Fox Business Network host grills Trump official after Steve Mnuchin sets off "a sense of panic"

"Should we be worried that Steven Mnuchin had to make this call," Charles Payne asked. "Was it a mistake?”

By Matthew Rozsa

Staff Writer

Published December 27, 2018 7:32AM (EST)

Charles Payne   (Getty/John Lamparski)
Charles Payne (Getty/John Lamparski)

Fox Business Network’s Charles Payne did not pull his punches on Kevin Hassett, the Chairman of the Council of Economic Advisers, when discussing a controversial letter by Secretary of the Treasury Steven Mnuchin.

“He tried to calm the markets. He had the call with these banks. It didn’t work,” Payne told Hassett on Wednesday, according to a transcript by Mediaite. “The markets collapsed on Monday. I don’t know what’s going on right now, we’re losing all of the rally, and big name dragging us on the Dow once again is Goldman Sachs. Should we be worried that Steven Mnuchin had to make this call? Was it a mistake?”

Hassett tried to dodge the question by saying, “It’s very normal for the Treasury Secretary to call people up and say, ‘How is Christmas looking?’ They’ve got credit card data.”

Payne didn’t accept this explanation, responding that this was different from calling and saying “‘Hey, do you guys have enough cash for a run on the banks?’ Was that the question?”

While Hassett admitted that he did not participate in the conversations between Mnuchin and America’s financial leaders, he insisted that “it’s extremely normal for the Treasury Secretary to keep his finger on the pulse of financial markets. And right now, as you’ve mentioned, markets have been quite volatile. And they’ve headed down, something like 8 percent over the last few weeks. And when something like that goes on, then it’s absolutely natural for a treasury secretary to call people up and say ‘Hey, what are you seeing? Is there something going on I should know about?'”

Payne disagreed, arguing that “the psychology, to make this a couple of days from Christmas on a Sunday, it felt like a sense of panic.”

In his public letter on Sunday, Mnuchin attempted to reassure Americans by saying that “the CEOs confirmed that they have ample liquidity available for lending to consumer, business markets, and all other market operations. He also confirmed that they have not experienced any clearance or margin issues and that the markets will continue to function properly."

The letter also contained a direct statement attributed to Mnuchin in which he said that  "we continue to see strong economic growth in the U.S. economy with robust activity from consumers and businesses. With the government shutdown, Treasury will have critical employees to maintain its core operations at Fiscal Services, IRS, and other critical functions within the government."

By Matthew Rozsa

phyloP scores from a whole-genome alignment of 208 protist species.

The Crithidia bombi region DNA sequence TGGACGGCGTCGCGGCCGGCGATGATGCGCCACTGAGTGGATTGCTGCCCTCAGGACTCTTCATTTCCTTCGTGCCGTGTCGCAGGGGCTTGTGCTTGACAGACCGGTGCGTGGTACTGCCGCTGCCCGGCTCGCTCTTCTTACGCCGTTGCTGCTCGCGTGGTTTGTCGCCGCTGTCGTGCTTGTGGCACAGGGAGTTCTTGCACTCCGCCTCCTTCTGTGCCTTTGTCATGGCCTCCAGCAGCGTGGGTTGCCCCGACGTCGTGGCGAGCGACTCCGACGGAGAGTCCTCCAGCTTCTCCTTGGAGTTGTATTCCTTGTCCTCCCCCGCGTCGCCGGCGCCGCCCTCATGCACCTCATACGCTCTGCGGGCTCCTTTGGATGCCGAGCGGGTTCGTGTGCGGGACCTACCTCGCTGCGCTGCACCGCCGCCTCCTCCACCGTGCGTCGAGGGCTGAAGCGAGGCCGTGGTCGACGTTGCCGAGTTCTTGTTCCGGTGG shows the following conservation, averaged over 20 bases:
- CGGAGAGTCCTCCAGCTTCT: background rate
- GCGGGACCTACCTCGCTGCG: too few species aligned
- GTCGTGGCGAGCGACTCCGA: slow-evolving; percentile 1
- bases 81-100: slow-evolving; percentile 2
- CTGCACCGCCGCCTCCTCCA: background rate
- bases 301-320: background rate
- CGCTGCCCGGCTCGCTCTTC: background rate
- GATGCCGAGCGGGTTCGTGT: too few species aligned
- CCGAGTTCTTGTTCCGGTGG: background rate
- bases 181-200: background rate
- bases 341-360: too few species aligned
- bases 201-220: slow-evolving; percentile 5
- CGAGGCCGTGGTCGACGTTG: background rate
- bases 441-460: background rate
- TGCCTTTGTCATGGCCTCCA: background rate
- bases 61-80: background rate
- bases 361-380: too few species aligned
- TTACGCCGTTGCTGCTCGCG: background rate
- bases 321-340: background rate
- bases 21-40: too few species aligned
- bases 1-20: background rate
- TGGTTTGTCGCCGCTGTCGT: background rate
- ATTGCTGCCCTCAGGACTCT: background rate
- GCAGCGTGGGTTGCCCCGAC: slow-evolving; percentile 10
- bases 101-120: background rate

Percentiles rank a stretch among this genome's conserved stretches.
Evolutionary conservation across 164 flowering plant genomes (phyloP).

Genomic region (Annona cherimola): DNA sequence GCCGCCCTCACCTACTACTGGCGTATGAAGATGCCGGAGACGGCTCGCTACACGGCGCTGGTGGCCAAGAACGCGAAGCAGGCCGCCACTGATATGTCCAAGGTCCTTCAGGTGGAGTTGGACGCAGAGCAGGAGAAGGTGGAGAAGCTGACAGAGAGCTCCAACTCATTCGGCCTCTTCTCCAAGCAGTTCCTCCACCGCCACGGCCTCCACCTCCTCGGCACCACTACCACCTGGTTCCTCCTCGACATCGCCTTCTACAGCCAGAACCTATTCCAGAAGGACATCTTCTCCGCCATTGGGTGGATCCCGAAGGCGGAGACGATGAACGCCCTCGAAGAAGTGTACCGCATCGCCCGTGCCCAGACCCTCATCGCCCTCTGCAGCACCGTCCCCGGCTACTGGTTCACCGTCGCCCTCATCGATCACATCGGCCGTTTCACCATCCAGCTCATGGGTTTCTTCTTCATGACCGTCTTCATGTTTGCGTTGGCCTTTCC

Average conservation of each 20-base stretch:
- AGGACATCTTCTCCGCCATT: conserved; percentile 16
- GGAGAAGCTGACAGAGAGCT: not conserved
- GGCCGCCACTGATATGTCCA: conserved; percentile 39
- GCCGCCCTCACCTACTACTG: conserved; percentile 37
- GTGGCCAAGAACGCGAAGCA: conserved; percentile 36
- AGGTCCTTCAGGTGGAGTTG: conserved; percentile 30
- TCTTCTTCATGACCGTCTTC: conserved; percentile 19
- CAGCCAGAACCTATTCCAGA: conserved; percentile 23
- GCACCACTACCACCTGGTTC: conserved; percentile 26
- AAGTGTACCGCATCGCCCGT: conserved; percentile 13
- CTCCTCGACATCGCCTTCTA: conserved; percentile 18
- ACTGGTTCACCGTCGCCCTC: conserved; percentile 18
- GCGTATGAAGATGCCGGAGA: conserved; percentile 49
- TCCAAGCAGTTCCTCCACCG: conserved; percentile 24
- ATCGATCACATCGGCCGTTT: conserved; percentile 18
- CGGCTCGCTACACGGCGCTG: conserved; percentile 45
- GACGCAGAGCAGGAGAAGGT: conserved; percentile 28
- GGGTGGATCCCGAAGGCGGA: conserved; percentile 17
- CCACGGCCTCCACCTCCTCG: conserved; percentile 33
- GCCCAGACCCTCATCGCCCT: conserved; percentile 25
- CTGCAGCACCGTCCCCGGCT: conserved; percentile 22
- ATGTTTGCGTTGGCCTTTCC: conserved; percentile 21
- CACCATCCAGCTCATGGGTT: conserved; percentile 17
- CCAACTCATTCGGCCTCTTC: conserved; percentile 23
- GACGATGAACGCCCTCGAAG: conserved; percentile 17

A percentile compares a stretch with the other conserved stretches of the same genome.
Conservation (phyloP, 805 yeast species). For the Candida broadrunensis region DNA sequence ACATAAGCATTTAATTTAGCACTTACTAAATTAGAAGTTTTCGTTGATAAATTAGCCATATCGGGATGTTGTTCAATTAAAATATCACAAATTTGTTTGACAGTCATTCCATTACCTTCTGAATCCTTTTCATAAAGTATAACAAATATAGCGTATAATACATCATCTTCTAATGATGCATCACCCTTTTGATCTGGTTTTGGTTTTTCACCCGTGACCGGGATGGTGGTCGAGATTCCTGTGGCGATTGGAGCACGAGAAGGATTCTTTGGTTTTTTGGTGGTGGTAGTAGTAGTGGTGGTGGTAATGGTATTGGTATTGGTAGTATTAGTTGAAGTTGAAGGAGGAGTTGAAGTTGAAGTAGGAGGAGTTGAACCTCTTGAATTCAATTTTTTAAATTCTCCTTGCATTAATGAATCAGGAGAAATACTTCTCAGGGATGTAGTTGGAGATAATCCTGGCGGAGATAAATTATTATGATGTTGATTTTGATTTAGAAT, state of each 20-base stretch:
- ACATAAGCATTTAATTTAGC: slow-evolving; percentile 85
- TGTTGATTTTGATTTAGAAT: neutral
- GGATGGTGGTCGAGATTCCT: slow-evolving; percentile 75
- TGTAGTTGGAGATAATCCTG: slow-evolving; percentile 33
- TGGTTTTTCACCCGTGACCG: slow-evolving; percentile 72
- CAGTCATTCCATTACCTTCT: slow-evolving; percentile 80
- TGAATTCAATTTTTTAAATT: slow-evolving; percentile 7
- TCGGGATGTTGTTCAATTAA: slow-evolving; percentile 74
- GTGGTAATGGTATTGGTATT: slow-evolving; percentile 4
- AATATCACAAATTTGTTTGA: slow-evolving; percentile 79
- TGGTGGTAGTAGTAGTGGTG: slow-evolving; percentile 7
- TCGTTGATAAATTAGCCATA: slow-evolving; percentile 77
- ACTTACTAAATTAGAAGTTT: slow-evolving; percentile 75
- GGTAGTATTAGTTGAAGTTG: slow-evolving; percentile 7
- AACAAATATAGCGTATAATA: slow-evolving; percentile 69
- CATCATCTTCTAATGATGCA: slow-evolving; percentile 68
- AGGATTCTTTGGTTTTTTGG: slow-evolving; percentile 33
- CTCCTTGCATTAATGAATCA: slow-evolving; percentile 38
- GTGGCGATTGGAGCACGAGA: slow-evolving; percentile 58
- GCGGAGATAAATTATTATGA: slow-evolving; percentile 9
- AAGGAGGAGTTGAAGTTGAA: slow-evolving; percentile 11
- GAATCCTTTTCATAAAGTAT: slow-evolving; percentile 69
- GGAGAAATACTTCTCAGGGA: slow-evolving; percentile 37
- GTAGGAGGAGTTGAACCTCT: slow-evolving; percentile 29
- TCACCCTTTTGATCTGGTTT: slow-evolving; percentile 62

Matthew Rozsa is a professional writer whose work has appeared in multiple national media outlets since 2012 and exclusively at Salon since 2016. He received a Master's Degree in History from Rutgers-Newark in 2012, was a guest on Fox Business in 2019, repeatedly warned of Trump's impending refusal to concede during the 2020 election, spoke at the Commonwealth Club of California in 2021, was awarded a science journalism fellowship from the Metcalf Institute in 2022 and appeared on NPR in 2023. His diverse interests are reflected in his interviews including: President Jimmy Carter (1977-1981), Israeli Prime Minister Ehud Barak (1999-2001), animal scientist and autism activist Temple Grandin, Secretary of State Madeleine Albright (1997-2001), director Jason Reitman ("The Front Runner"), inventor Ernő Rubik, comedian Bill Burr ("F Is for Family"), novelist James Patterson ("The President's Daughter"), epidemiologist Monica Gandhi, theoretical cosmologist Janna Levin, voice actor Rob Paulsen ("Animaniacs"), mRNA vaccine pioneer Katalin Karikó, philosopher of science Vinciane Despret, actor George Takei ("Star Trek"), climatologist Michael E. Mann, World War II historian Joshua Levine (consultant to "Dunkirk"), Washington Gov. Jay Inslee (2013-present), dog cognition researcher Alexandra Horowitz, Libertarian presidential candidate Gary Johnson (2012, 2016), comedian and writer Larry Charles ("Seinfeld"), seismologist John Vidale, Democratic vice presidential nominee Joe Lieberman (2000), Ambassador Michael McFaul (2012-2014), economist Richard Wolff, director Kevin Greutert ("Saw VI"), model Liskula Cohen, actor Rodger Bumpass ("SpongeBob Squarepants"), Senator John Hickenlooper (2021-present), Senator Martin Heinrich (2013-present), Egyptologist Richard Parkinson, Rep. Eric Swalwell (2013-present), Fox News host Tucker Carlson, actor R. J. Mitte ("Breaking Bad"), theoretical physicist Avi Loeb, biologist and genomics entrepreneur William Haseltine, comedian David Cross ("Scary Movie 2"), linguistics consultant Paul Frommer ("Avatar"), Maryland Gov. Martin O'Malley (2007-2015), computer engineer and Internet co-inventor Leonard Kleinrock and right-wing insurrectionist Roger Stone.

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